It is no longer appropriate to measure the Irish property market in totality as there is a growing divergence in performance between mature Dublin/ Cork suburbs and the rest of the country. The Dublin/Cork suburbs are experiencing strong demand while the latter may see further falls in values as predicted by Fitch and other agencies.
According to Harriet Grant, Head of Savills Country department, “There is certainly an overstock in many rural areas and prices have not been adjusted to realistic levels. Hence, yes, there may well be further price falls until demand matches supply. The upper end of the market has more or less reached its bottom and is now preforming. Correctly priced and well located properties are generating healthy competition with some even selling at above their asking prices.”
According to property experts Savills the market is now back about 60% in Dublin depending on the location and around 70% for the sale of apartments.
Carmel Coen, Branch Manager, Savills Central Dublin goes on to say, “There are also signs of slight increases in certain areas of Dublin (good residential/family orientated locations) where there is a lack of quality properties coming to the market. There is significant demand from people who held off buying during the boom years, or those who sold around the peak and have been renting since. People who are buying family homes in good locations constantly tell me that they intend to stay put for the long term. This type of buyer is generally cash rich when buying and are willing to go that little bit further for their dream family home to ensure that it will meet their needs over the long term.”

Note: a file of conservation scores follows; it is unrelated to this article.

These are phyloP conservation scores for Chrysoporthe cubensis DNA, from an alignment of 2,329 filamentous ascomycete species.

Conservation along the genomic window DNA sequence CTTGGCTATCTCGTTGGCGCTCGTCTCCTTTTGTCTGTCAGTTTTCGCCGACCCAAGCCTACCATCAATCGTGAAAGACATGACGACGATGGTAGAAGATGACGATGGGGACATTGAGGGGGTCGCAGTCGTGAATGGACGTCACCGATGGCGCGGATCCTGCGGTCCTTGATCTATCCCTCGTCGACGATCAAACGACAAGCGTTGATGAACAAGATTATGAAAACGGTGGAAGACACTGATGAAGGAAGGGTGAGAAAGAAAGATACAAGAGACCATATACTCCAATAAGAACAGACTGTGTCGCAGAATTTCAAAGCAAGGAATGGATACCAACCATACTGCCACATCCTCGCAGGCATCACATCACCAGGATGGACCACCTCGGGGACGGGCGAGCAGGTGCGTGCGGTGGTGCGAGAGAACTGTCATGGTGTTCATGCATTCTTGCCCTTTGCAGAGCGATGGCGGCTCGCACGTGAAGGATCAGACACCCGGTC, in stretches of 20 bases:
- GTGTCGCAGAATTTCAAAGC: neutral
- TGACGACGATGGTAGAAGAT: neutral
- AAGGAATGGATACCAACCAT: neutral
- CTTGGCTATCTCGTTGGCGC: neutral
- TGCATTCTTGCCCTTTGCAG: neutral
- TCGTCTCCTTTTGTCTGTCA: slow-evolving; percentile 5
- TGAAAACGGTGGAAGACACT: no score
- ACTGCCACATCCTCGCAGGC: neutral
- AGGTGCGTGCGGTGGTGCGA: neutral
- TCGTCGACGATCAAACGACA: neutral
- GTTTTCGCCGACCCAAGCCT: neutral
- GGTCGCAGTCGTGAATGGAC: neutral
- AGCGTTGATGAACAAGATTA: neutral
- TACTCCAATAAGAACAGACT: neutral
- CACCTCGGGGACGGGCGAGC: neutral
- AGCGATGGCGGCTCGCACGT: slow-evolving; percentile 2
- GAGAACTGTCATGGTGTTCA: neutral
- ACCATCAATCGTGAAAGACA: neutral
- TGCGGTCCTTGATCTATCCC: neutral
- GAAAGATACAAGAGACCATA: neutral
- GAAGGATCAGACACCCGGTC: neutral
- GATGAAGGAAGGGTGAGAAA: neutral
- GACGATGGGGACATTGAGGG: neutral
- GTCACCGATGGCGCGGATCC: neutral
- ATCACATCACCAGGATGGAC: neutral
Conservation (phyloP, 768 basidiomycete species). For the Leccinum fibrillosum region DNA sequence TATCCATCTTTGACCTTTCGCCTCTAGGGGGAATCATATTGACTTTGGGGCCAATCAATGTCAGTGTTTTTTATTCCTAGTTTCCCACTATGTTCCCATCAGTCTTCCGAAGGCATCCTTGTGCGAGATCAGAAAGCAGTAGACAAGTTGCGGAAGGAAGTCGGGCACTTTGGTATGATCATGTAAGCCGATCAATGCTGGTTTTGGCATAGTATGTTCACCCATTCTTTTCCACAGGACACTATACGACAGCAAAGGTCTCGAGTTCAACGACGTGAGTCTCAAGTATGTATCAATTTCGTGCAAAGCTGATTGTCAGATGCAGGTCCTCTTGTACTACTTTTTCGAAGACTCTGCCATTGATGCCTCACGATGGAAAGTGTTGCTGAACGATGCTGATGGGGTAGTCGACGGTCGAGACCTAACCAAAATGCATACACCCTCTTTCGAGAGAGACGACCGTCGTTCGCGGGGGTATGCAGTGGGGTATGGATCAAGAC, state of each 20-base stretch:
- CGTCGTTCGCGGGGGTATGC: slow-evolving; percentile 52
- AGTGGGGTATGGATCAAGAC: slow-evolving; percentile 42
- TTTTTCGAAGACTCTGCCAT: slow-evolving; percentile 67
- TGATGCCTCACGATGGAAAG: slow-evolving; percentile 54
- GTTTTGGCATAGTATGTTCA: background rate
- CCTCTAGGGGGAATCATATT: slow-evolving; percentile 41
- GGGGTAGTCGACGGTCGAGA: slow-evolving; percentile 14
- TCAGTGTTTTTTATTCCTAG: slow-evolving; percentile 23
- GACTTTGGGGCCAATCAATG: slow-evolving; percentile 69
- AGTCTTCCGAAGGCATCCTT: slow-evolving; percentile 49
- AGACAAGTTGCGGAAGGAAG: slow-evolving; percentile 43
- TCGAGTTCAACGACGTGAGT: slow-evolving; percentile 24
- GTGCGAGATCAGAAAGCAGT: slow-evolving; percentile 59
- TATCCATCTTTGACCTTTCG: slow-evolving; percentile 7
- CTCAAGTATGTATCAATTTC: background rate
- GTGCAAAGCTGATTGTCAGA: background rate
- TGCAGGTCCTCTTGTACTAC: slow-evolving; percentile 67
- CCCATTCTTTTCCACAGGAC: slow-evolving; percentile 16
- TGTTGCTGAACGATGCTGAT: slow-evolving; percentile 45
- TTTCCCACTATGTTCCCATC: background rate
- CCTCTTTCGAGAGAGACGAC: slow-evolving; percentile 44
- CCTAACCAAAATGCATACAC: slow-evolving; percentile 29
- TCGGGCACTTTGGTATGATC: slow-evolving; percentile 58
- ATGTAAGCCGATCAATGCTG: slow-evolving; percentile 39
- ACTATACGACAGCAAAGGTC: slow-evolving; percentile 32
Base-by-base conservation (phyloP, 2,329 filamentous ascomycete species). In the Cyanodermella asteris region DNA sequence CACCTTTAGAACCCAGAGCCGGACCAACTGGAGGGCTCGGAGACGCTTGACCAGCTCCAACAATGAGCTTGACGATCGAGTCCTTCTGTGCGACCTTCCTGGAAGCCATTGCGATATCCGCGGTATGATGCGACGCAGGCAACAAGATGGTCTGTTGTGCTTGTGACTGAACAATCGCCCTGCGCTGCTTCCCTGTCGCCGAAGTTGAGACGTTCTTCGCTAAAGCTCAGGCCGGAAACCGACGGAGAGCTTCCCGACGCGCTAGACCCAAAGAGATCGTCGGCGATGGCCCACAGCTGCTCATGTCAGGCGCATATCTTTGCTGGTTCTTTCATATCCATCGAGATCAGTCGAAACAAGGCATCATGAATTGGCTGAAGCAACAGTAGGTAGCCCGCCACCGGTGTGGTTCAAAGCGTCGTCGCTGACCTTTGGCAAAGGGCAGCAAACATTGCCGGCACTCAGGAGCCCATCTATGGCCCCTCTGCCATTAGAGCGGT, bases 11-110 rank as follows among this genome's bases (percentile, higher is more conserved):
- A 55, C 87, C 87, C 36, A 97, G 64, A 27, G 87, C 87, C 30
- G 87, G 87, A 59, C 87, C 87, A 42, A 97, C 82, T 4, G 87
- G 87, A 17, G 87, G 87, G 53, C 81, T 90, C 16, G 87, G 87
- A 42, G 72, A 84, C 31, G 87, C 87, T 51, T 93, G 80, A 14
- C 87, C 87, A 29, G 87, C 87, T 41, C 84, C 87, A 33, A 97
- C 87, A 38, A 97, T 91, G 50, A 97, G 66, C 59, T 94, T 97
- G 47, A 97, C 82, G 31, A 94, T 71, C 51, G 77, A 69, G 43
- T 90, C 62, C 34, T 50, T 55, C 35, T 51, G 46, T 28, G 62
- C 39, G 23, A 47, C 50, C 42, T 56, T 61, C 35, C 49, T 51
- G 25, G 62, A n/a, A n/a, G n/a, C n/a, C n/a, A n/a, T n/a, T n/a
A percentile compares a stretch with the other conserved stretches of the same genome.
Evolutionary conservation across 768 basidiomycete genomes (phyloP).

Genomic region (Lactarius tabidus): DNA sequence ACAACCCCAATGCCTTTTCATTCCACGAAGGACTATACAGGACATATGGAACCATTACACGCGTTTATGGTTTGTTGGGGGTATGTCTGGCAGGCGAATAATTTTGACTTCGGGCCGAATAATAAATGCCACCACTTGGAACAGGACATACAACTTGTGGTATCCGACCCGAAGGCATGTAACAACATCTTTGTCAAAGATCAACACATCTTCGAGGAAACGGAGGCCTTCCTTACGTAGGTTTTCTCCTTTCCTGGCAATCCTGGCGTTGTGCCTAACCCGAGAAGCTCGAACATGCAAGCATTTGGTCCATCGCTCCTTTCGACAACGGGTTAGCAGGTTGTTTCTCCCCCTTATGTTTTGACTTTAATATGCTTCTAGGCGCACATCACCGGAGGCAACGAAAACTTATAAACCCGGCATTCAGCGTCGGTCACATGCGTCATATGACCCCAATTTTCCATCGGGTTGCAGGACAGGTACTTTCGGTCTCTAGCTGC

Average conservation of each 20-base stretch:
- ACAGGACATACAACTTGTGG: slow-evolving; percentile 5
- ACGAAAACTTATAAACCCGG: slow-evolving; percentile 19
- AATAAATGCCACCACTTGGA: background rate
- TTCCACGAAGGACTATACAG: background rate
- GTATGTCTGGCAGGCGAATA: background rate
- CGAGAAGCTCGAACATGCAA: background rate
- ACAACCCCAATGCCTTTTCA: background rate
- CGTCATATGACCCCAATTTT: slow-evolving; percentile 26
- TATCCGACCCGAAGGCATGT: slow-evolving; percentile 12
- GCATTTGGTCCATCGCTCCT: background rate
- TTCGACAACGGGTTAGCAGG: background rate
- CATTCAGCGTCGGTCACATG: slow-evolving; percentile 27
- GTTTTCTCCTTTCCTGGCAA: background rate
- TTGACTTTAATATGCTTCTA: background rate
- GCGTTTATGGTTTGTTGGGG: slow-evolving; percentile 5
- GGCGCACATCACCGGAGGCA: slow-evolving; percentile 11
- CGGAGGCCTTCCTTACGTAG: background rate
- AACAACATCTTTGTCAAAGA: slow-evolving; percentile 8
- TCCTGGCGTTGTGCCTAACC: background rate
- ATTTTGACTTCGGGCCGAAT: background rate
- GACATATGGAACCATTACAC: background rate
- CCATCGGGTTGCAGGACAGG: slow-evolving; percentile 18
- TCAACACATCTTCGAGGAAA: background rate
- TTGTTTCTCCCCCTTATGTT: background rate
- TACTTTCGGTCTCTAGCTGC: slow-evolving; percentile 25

Savills says that lowering returns on deposit accounts due to lower rates and higher taxes, have shown an increasing number of people investing their savings in rental properties. This is where there are a good return is to be had – with yields of up to 10% no longer being that unusual.
Harriet concluded, “The Government also provided an incentive in Budget 2012 for anyone who buys an investment property in 2012 or 2013 and holds onto it for 7 years or more, that they will not be liable for capital gains tax when selling the property – a move that is definitely encouraging people to invest.”